2018 Dodge Challenger SRT Hellcat Widebody First Drive | Same snarl, more bite
By now, you've read a lot about theDodge
Demon, includingour driving impressions
from the drag strip. You've also heard a lot about theChallenger
Hellcat, which we've had the pleasure of driving atPortland International Raceway
, and on our home turf of Woodward Avenue, bothduring the Dream Cruise
and for anepisode of AutoblogVR
. Last week, Dodge and SRT invited us out to Indianapolis to sample the Demon, as well as theDurango SRT
. Sandwiched between those two launches, however, was another distillation of Dodge's retro-cool coupe, the 2018 Challenger SRT Hellcat Widebody.
The Widebody shares most of the guts of the standardCharger
Hellcat, but went to the same cosmetic surgeon as the Demon. The Hellcat 6.2-Liter V8 with 2.4-liter-per-rev supercharger, producing 707 horsepower and 650 pound-feet of torque, is unchanged. It comes standard with a six-speed manual transmission, but our tester had the optional eight-speed automatic with steering wheel-mounted paddle shifters. It's 3.5 inches wider (look at those fenders!) than the standard Hellcat, though, which allows it to accommodate 20-by-11-inch "Devil's Rim" wheels. It shares its front splitter with the Demon, but retains the Hellcat's rear spoiler. The Widebody also features an electronic power steering system with selectable drive modes.
It just slightly outperforms the standard Hellcat, as well, with better cornering grip, improved acceleration, and better braking (even though it shares the same Brembo brake package as the standard Hellcat). Dodge claims that the Widebody does the quarter-mile 0.3 seconds quicker, dropping it just out of the 11s to 10.9 seconds. 0-60 miles per hour drops from 3.5 to 3.4 seconds. Lateral grip increases by 0.04 G to 0.97 G on the skid pad. On the company's 1.7-mile road course, Dodge says the Widebody drops two seconds off its lap time compared to the standard Hellcat, finishing about 13 car lengths ahead.
We spent our time with the Hellcat Widebody on the infield road course at Indianapolis Motor Speedway. Sliding into the car, the seating position is cozy and comfortable even with a helmet on, and we have no trouble adjusting our chair and steering column to ideal placement. The infotainment display shows us our drive settings for the next few miles: the transmission and suspension are in Track Mode, steering is set to Sport, with traction set to Street. We fire up the car with an instructor in the right seat, and head out of the pit lane.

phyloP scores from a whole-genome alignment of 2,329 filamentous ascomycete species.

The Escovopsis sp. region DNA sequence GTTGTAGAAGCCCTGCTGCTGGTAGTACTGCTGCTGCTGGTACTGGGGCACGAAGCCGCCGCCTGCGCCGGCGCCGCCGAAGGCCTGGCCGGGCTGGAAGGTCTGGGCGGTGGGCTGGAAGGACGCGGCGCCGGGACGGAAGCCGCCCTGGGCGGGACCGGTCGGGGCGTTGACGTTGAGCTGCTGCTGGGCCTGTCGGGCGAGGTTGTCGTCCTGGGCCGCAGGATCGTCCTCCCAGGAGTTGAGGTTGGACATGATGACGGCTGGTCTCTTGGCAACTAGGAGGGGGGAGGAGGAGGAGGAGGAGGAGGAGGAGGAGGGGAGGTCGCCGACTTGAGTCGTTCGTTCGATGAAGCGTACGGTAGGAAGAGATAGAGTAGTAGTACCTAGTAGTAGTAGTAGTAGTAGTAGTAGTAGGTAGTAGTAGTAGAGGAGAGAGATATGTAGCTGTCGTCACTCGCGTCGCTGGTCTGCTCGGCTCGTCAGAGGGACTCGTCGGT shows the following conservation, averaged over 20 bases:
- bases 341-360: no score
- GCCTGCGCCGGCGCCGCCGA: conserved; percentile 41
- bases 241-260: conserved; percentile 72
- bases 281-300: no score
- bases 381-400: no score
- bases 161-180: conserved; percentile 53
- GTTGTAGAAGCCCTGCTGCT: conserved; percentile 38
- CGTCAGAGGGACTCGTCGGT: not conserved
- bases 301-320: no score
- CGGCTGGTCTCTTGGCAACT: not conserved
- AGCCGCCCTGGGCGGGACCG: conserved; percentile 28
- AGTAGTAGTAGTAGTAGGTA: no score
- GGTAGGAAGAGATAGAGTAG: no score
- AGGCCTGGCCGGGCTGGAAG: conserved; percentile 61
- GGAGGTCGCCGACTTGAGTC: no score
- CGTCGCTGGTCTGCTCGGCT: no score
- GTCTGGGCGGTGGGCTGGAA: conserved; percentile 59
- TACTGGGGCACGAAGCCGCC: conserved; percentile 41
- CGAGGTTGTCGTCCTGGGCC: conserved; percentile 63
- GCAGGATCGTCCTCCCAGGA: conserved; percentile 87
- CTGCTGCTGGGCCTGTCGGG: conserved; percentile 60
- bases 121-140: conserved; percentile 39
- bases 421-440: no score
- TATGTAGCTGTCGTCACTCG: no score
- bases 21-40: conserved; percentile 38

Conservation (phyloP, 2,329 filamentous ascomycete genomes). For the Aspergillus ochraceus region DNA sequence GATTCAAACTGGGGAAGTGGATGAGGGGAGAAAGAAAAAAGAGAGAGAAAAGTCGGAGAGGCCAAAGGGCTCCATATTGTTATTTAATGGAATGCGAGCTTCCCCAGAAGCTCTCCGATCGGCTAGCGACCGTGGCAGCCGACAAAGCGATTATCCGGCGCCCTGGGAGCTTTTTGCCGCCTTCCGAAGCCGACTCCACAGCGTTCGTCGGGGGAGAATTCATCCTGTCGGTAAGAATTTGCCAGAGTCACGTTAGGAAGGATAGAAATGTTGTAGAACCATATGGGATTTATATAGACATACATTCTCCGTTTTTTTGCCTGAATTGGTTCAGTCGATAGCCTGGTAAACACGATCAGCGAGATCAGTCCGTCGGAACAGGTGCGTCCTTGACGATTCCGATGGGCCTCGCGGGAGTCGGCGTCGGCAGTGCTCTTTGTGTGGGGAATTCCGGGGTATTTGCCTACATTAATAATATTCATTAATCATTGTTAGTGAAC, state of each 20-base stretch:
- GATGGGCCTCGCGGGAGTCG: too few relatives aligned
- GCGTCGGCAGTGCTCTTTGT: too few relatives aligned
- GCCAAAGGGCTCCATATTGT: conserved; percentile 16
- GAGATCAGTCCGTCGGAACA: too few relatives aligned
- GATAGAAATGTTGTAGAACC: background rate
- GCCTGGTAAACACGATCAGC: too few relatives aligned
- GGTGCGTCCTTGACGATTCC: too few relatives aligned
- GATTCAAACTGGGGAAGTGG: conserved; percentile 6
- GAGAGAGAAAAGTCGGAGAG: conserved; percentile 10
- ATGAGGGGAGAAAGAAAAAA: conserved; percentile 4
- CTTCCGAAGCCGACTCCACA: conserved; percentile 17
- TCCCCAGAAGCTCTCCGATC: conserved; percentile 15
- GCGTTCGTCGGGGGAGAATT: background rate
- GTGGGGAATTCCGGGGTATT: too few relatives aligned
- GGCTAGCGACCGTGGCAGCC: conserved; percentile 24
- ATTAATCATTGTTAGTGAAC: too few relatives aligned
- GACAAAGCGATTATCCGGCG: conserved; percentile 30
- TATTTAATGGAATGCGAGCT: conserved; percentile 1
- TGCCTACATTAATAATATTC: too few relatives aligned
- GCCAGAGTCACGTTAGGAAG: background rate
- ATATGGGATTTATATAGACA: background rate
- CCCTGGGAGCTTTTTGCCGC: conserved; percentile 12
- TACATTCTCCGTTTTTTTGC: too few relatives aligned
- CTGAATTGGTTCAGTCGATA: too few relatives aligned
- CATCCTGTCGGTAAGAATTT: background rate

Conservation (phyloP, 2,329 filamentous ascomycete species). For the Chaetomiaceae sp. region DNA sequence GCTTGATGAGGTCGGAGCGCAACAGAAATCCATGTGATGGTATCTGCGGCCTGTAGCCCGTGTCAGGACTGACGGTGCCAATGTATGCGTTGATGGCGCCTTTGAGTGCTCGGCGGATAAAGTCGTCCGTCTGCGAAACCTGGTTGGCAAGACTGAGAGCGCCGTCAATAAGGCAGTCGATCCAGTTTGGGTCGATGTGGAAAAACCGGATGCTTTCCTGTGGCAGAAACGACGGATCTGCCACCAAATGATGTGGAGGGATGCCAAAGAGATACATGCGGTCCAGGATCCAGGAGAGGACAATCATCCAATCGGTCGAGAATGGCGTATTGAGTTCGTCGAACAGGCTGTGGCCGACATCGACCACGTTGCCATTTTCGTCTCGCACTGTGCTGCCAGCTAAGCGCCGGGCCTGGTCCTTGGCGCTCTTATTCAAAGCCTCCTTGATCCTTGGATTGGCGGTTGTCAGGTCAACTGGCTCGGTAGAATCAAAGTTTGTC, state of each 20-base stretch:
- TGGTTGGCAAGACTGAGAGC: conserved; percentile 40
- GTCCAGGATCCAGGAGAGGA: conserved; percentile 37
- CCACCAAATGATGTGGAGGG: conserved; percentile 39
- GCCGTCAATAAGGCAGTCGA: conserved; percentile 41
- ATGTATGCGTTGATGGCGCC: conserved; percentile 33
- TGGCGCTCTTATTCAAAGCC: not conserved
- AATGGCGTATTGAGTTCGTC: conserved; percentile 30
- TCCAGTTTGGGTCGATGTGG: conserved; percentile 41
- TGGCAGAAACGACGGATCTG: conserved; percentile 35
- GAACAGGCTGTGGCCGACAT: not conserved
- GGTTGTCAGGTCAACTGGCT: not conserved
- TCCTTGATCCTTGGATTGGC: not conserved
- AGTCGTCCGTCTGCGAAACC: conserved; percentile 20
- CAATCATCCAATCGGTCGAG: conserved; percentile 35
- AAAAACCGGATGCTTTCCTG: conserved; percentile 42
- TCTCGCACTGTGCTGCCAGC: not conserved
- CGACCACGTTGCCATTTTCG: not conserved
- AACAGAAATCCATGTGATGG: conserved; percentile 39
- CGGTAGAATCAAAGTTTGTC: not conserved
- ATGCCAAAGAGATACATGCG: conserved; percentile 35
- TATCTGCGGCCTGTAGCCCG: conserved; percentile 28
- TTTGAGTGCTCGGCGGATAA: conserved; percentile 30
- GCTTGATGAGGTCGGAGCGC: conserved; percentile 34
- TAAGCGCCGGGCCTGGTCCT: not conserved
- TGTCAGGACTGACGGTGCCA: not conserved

The Hellcat V8 offers a stirring snarl accompanied by a chilling whine from the supercharger as we accelerate out onto the straight and into the first turn. Acceleration is sharp, but easy to manage, which is especially helpful when easing out of a long corner. The steering is progressive, too, with enough heft to feel natural, but not so much that your arms get tired stitching corner after corner together – which is something this car does surprisingly well. As you can imagine, those wide tires make the Hellcat Widebody supremely sticky, and quickly achieve a satisfying sense of flow as we head through the last corners and back out onto the long straightaway the road course shares with Indy's oval track.
Laying into the throttle, we're mashed back in our seat as the engine snarls up to its 6,200-rpm redline. The whole car shudders with each shift. We've left the transmission in automatic mode, which makes those shifts seem even more jarring, as they don't correspond to a physical input from us. They're quick gear changes, though, and the car doesn't lose steam as it crosses 140 mph (the digital speedometer on the TFT display is easy to read) before we run out of track and have to brake for a corner. As we circumnavigate the course again – a bit more aggressively this time – we continue to find the car balanced, compliant, and still really comfortable. These well bolstered seat keeps us squarely in place throughout our laps, and we find it hard to leave it (psychologically, not physically) as we finally come to a stop near the bricks in the pit lane. Our sadness over the brevity of our encounter with the second-best Challenger, though, would be soothed by hopping into theDurango
SRT and, later that day, the Demon.
The Hellcat Widebody starts at $70,890 (not including the $1,700 gas guzzler tax), which is $7,300 more than the standard Hellcat, but $13,500 less than the hardcore Demon's MSRP. If you don't want to sell your soul to be one of the 3,300 in North America to get the drag-focused Demon, you'll do well to get the fat cat. Trust us, 707 horsepower is plenty. The2018 Dodge Challenger
SRT Hellcat Widebody goes into production later this summer, and will show up indealerships
in the third quarter of the year.
via Autoblog http://www.autoblog.com
July 20, 2017 at 12:26PM
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